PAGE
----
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Religious discrimination alleged at Crabtree Belk store

Posted July 29, 2010

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— The federal Equal Employment Opportunity Commission sued Belk Inc. on Thursday, alleging that the chain's department store at Crabtree Valley Mall fired a woman because of her religious beliefs.

The lawsuit alleges that Myra Jones-Abid was working as a gift wrapper at Belk's in November 2008 when store managers ordered her to wear a Santa hat and Christmas-themed apron during the holiday season.

Jones-Abid is a Jehovah's Witness, and her religious practices prohibit her from celebrating holidays like Christmas, according to the lawsuit. When she explained why she couldn't wear the hat and apron, store managers fired her, the suit states.

The lawsuit seeks back pay for Jones-Abid and a court order requiring Belk's to implement policies that would prohibit religious discrimination.


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  • ddeserres Aug 2, 2010

    Interesting that the EEOC goes after a department store for something so trivial, but can't find the courage to go after a GOVERNMENT CONTRACTOR for something really serious!!!

  • ddeserres Aug 2, 2010

    What happened to her is nothing compared to what happened to me at Cree.


    read my profile if you're curious.

  • imsosorry Aug 2, 2010

    I bet she didnt turn down her Christmas bonus !!!

  • genegeneandnancy Jul 30, 2010

    You go TaxMan! Right On! Since when is a santa hat or apron considered to be a religion??

  • heaf200 Jul 30, 2010

    What is the difference in her WRAPPING CHRISTMAS presents and WEARING the "UNIFORM" that was required for her job. SHE WAS WRAPPING CHRISTMAS PRESENTS, the HAT and APRON WOULDN'T HAVE MEANT, ANYMORE THAN WRAPPING THE PRESENTS, THAT SHE WAS "CELEBRATING". She is just looking for a quick buck. Get over it.

  • Dat MoFo Jul 29, 2010

    ""isn't nc an employ at will state?"

    Right to work. And, yes, you can be fired for any reason here."

    They are not the same thing. Right to work means you can get a job without joining a union. Work at will means you can quit without reason and also be fored without reason unless you are under contract. I do think laws regarding discrimination still apply though. I would throw the lawsuit out. She doesn't have to celebrate Christmas, just wear the Santa hat and apron.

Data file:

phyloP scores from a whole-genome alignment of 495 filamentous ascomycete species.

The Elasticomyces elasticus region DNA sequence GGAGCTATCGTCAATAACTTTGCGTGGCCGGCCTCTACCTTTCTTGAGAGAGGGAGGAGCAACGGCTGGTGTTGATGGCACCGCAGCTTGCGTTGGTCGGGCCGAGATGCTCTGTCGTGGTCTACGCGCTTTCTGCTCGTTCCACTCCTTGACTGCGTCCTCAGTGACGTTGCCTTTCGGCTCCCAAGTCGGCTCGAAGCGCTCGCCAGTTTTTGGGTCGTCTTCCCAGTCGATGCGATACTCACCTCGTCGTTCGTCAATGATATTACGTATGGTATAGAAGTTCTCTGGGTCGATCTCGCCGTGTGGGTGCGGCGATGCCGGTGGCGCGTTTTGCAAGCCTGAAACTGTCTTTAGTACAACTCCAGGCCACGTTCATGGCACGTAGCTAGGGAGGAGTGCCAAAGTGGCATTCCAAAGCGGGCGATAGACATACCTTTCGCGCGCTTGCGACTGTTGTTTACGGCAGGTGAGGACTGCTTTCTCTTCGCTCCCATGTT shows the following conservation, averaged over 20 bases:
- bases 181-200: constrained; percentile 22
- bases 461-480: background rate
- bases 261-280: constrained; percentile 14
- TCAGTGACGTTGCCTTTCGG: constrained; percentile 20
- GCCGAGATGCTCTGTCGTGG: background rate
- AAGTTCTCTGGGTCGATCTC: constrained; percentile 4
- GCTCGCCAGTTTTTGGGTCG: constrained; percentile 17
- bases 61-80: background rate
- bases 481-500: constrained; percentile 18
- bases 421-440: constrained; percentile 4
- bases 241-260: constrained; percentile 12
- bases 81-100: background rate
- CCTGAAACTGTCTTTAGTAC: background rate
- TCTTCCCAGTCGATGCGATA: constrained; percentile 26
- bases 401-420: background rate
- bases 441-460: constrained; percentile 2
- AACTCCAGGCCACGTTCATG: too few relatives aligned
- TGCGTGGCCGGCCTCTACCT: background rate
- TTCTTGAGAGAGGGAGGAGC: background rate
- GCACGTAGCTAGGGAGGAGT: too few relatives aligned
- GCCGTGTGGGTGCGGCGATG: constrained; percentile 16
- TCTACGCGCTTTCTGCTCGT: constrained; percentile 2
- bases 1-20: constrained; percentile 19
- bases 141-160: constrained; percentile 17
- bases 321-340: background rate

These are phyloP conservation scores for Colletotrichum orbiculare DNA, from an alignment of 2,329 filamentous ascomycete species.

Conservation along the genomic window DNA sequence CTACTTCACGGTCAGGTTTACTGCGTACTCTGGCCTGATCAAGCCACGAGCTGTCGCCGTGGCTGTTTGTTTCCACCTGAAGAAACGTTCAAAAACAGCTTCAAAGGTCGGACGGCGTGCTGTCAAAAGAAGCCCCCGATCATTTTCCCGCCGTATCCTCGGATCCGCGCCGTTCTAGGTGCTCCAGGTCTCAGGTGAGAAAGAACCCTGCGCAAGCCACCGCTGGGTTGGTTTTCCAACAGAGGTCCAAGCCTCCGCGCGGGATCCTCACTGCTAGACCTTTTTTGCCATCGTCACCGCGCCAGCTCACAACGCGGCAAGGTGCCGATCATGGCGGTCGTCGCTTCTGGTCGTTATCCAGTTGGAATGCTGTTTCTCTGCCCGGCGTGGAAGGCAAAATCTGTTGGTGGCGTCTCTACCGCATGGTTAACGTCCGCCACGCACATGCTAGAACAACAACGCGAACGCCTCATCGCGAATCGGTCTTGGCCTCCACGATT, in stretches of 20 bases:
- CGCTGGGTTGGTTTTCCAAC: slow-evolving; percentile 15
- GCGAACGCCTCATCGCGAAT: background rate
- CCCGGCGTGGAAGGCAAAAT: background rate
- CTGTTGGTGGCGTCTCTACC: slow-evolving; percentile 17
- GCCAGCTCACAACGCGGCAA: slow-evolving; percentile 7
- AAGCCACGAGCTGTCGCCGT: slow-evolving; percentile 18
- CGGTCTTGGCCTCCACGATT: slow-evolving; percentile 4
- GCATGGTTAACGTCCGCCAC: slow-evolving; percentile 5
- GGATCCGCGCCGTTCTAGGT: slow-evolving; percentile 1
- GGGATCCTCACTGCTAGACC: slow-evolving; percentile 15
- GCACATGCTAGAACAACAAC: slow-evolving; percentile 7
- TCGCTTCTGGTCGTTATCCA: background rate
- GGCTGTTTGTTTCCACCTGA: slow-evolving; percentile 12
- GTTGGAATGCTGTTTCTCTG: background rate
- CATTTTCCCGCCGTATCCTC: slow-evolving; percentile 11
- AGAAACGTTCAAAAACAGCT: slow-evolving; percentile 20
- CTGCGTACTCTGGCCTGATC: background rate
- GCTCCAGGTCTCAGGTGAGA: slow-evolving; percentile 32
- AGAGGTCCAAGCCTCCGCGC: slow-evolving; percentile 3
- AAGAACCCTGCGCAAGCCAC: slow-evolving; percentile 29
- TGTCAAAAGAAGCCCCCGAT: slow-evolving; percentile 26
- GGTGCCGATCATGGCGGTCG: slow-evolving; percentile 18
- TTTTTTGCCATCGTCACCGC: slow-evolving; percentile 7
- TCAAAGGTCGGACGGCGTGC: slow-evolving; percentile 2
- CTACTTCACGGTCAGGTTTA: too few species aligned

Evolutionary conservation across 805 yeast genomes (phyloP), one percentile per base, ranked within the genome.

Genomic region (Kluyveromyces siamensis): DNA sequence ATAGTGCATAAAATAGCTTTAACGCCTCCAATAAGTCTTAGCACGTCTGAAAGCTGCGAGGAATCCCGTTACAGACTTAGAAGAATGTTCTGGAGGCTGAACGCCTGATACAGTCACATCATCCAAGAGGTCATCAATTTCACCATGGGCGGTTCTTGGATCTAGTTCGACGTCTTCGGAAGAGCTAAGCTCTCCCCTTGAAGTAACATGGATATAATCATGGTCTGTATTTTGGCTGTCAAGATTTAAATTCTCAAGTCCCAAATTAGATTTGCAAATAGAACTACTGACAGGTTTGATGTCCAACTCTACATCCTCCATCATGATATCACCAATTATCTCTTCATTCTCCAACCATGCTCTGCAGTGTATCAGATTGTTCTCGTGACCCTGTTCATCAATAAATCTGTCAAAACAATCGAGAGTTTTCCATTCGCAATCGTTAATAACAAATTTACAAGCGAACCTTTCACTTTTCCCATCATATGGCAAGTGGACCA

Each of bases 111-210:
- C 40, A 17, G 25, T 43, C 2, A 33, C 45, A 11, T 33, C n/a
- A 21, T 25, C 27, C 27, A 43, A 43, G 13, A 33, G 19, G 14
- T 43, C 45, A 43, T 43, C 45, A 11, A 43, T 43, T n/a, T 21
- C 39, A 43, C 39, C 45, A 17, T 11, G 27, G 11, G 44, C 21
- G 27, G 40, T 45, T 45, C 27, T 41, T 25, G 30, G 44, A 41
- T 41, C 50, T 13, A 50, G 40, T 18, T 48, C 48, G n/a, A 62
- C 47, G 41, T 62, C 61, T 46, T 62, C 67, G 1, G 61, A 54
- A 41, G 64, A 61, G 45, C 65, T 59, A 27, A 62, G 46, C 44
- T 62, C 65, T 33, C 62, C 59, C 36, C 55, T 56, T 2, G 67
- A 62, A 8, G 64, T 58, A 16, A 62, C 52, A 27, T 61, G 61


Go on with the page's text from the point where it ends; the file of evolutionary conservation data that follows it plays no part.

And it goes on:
• Tax Man Jul 29, 2010

    If all employees had to wear the "uniform" then she should have to as well - they weren't celebrating anything, they were wrapping gifts. Now, if they discriminated against her alone because of her religion that would be wrong. Problem is this whole thing just makes us customers pay more money for what we buy. Are Jehovah's witnesses the people who wake me up on Saturday morning with the Watchtower magazine that says the world is ending?

  • whatelseisnew Jul 29, 2010

    "Lots of hypocrites on this board. I bet the same people saying she shouldn't have worked there are the same people who say that pharmacists should be allowed to refuse giving out abortion pills if it goes against their religious beliefs. But I guess it's only religious discrimination when it's YOUR beliefs being discriminated against, right?"

    You are assuming they were discriminating. Many workplaces require employees to be attired in certain ways. They have every right to fire employees that refuse to follow their policies.

  • whatelseisnew Jul 29, 2010

    If the requirements of the job were for her to wear a costume, then Belks had every right to fire this lady. It was not about her religion, it was about her refusal to wear the required attire. However, if Belks did not explain this requirement up front then they should not have fired her.

  • Seenenuff Jul 29, 2010

    I JW friend of mine worked at a nursey and sold Christmas trees during the holiday season; neither he nor his friends had a problem doing that. However, he was never asked to wear any holiday garb nor was he required to wish anyone a Merry Christmas. Seems reasonable.I suspect there is more to the Belk story than what we've been given.